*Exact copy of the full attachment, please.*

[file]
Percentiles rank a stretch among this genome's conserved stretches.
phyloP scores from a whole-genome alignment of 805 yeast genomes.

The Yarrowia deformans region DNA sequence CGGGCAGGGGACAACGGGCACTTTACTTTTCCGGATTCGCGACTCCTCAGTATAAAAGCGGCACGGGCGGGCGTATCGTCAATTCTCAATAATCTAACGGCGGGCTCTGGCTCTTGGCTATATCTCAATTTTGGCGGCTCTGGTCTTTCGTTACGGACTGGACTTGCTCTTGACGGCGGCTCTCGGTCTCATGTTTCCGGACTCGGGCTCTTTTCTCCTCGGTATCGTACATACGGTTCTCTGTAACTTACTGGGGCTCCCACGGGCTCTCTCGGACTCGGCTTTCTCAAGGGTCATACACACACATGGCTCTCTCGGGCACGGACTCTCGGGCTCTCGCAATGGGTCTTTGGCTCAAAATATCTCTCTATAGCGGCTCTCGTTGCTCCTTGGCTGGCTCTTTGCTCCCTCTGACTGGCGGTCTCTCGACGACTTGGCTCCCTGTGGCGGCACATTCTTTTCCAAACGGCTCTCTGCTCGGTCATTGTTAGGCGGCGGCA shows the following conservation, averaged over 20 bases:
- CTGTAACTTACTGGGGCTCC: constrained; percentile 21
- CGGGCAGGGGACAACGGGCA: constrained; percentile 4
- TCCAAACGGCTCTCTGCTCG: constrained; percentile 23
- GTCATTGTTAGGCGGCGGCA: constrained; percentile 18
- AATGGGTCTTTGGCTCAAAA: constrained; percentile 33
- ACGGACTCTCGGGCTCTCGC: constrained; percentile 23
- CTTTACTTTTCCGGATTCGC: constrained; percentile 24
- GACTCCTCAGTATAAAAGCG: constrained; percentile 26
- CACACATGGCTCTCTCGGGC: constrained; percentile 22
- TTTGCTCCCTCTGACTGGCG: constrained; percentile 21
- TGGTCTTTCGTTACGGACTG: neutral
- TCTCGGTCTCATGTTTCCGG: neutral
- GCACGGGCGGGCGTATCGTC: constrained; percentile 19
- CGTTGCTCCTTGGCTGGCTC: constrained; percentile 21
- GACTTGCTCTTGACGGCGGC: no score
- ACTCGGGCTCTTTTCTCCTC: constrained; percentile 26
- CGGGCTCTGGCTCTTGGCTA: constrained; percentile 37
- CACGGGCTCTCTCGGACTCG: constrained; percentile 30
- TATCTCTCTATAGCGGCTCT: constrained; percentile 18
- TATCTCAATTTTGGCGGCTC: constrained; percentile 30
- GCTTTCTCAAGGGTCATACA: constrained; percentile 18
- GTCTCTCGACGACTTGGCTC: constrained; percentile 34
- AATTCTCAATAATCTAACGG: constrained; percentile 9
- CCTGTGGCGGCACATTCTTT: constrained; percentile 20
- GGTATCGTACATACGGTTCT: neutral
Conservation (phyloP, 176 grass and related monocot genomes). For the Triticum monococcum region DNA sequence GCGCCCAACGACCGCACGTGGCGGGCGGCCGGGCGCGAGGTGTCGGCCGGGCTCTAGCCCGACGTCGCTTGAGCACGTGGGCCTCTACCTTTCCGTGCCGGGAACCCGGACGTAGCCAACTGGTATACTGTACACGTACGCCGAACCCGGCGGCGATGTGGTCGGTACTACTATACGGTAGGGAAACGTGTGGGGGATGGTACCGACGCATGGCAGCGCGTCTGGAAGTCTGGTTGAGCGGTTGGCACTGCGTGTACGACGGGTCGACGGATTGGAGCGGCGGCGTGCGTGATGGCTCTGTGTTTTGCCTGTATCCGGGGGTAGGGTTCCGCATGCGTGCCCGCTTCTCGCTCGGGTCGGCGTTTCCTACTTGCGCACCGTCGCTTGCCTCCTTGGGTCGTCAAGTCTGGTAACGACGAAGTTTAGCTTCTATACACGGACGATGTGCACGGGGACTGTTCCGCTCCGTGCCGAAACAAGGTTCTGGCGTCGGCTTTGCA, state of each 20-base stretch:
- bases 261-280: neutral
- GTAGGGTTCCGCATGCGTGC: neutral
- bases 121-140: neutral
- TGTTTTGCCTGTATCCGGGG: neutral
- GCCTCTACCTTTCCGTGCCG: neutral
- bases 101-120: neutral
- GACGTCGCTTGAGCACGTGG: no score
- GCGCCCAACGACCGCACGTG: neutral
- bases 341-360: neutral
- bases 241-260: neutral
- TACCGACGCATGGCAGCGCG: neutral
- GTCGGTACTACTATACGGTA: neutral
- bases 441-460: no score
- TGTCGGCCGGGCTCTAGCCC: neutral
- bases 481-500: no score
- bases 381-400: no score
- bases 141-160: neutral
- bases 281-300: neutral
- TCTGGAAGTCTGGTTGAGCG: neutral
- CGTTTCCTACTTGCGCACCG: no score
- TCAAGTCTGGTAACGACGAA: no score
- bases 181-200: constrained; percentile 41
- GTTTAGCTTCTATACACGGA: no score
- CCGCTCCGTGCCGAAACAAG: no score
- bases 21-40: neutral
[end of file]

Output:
Percentiles rank a stretch among this genome's conserved stretches.
phyloP scores from a whole-genome alignment of 805 yeast genomes.

The Yarrowia deformans region DNA sequence CGGGCAGGGGACAACGGGCACTTTACTTTTCCGGATTCGCGACTCCTCAGTATAAAAGCGGCACGGGCGGGCGTATCGTCAATTCTCAATAATCTAACGGCGGGCTCTGGCTCTTGGCTATATCTCAATTTTGGCGGCTCTGGTCTTTCGTTACGGACTGGACTTGCTCTTGACGGCGGCTCTCGGTCTCATGTTTCCGGACTCGGGCTCTTTTCTCCTCGGTATCGTACATACGGTTCTCTGTAACTTACTGGGGCTCCCACGGGCTCTCTCGGACTCGGCTTTCTCAAGGGTCATACACACACATGGCTCTCTCGGGCACGGACTCTCGGGCTCTCGCAATGGGTCTTTGGCTCAAAATATCTCTCTATAGCGGCTCTCGTTGCTCCTTGGCTGGCTCTTTGCTCCCTCTGACTGGCGGTCTCTCGACGACTTGGCTCCCTGTGGCGGCACATTCTTTTCCAAACGGCTCTCTGCTCGGTCATTGTTAGGCGGCGGCA shows the following conservation, averaged over 20 bases:
- CTGTAACTTACTGGGGCTCC: constrained; percentile 21
- CGGGCAGGGGACAACGGGCA: constrained; percentile 4
- TCCAAACGGCTCTCTGCTCG: constrained; percentile 23
- GTCATTGTTAGGCGGCGGCA: constrained; percentile 18
- AATGGGTCTTTGGCTCAAAA: constrained; percentile 33
- ACGGACTCTCGGGCTCTCGC: constrained; percentile 23
- CTTTACTTTTCCGGATTCGC: constrained; percentile 24
- GACTCCTCAGTATAAAAGCG: constrained; percentile 26
- CACACATGGCTCTCTCGGGC: constrained; percentile 22
- TTTGCTCCCTCTGACTGGCG: constrained; percentile 21
- TGGTCTTTCGTTACGGACTG: neutral
- TCTCGGTCTCATGTTTCCGG: neutral
- GCACGGGCGGGCGTATCGTC: constrained; percentile 19
- CGTTGCTCCTTGGCTGGCTC: constrained; percentile 21
- GACTTGCTCTTGACGGCGGC: no score
- ACTCGGGCTCTTTTCTCCTC: constrained; percentile 26
- CGGGCTCTGGCTCTTGGCTA: constrained; percentile 37
- CACGGGCTCTCTCGGACTCG: constrained; percentile 30
- TATCTCTCTATAGCGGCTCT: constrained; percentile 18
- TATCTCAATTTTGGCGGCTC: constrained; percentile 30
- GCTTTCTCAAGGGTCATACA: constrained; percentile 18
- GTCTCTCGACGACTTGGCTC: constrained; percentile 34
- AATTCTCAATAATCTAACGG: constrained; percentile 9
- CCTGTGGCGGCACATTCTTT: constrained; percentile 20
- GGTATCGTACATACGGTTCT: neutral
Conservation (phyloP, 176 grass and related monocot genomes). For the Triticum monococcum region DNA sequence GCGCCCAACGACCGCACGTGGCGGGCGGCCGGGCGCGAGGTGTCGGCCGGGCTCTAGCCCGACGTCGCTTGAGCACGTGGGCCTCTACCTTTCCGTGCCGGGAACCCGGACGTAGCCAACTGGTATACTGTACACGTACGCCGAACCCGGCGGCGATGTGGTCGGTACTACTATACGGTAGGGAAACGTGTGGGGGATGGTACCGACGCATGGCAGCGCGTCTGGAAGTCTGGTTGAGCGGTTGGCACTGCGTGTACGACGGGTCGACGGATTGGAGCGGCGGCGTGCGTGATGGCTCTGTGTTTTGCCTGTATCCGGGGGTAGGGTTCCGCATGCGTGCCCGCTTCTCGCTCGGGTCGGCGTTTCCTACTTGCGCACCGTCGCTTGCCTCCTTGGGTCGTCAAGTCTGGTAACGACGAAGTTTAGCTTCTATACACGGACGATGTGCACGGGGACTGTTCCGCTCCGTGCCGAAACAAGGTTCTGGCGTCGGCTTTGCA, state of each 20-base stretch:
- bases 261-280: neutral
- GTAGGGTTCCGCATGCGTGC: neutral
- bases 121-140: neutral
- TGTTTTGCCTGTATCCGGGG: neutral
- GCCTCTACCTTTCCGTGCCG: neutral
- bases 101-120: neutral
- GACGTCGCTTGAGCACGTGG: no score
- GCGCCCAACGACCGCACGTG: neutral
- bases 341-360: neutral
- bases 241-260: neutral
- TACCGACGCATGGCAGCGCG: neutral
- GTCGGTACTACTATACGGTA: neutral
- bases 441-460: no score
- TGTCGGCCGGGCTCTAGCCC: neutral
- bases 481-500: no score
- bases 381-400: no score
- bases 141-160: neutral
- bases 281-300: neutral
- TCTGGAAGTCTGGTTGAGCG: neutral
- CGTTTCCTACTTGCGCACCG: no score
- TCAAGTCTGGTAACGACGAA: no score
- bases 181-200: constrained; percentile 41
- GTTTAGCTTCTATACACGGA: no score
- CCGCTCCGTGCCGAAACAAG: no score
- bases 21-40: neutral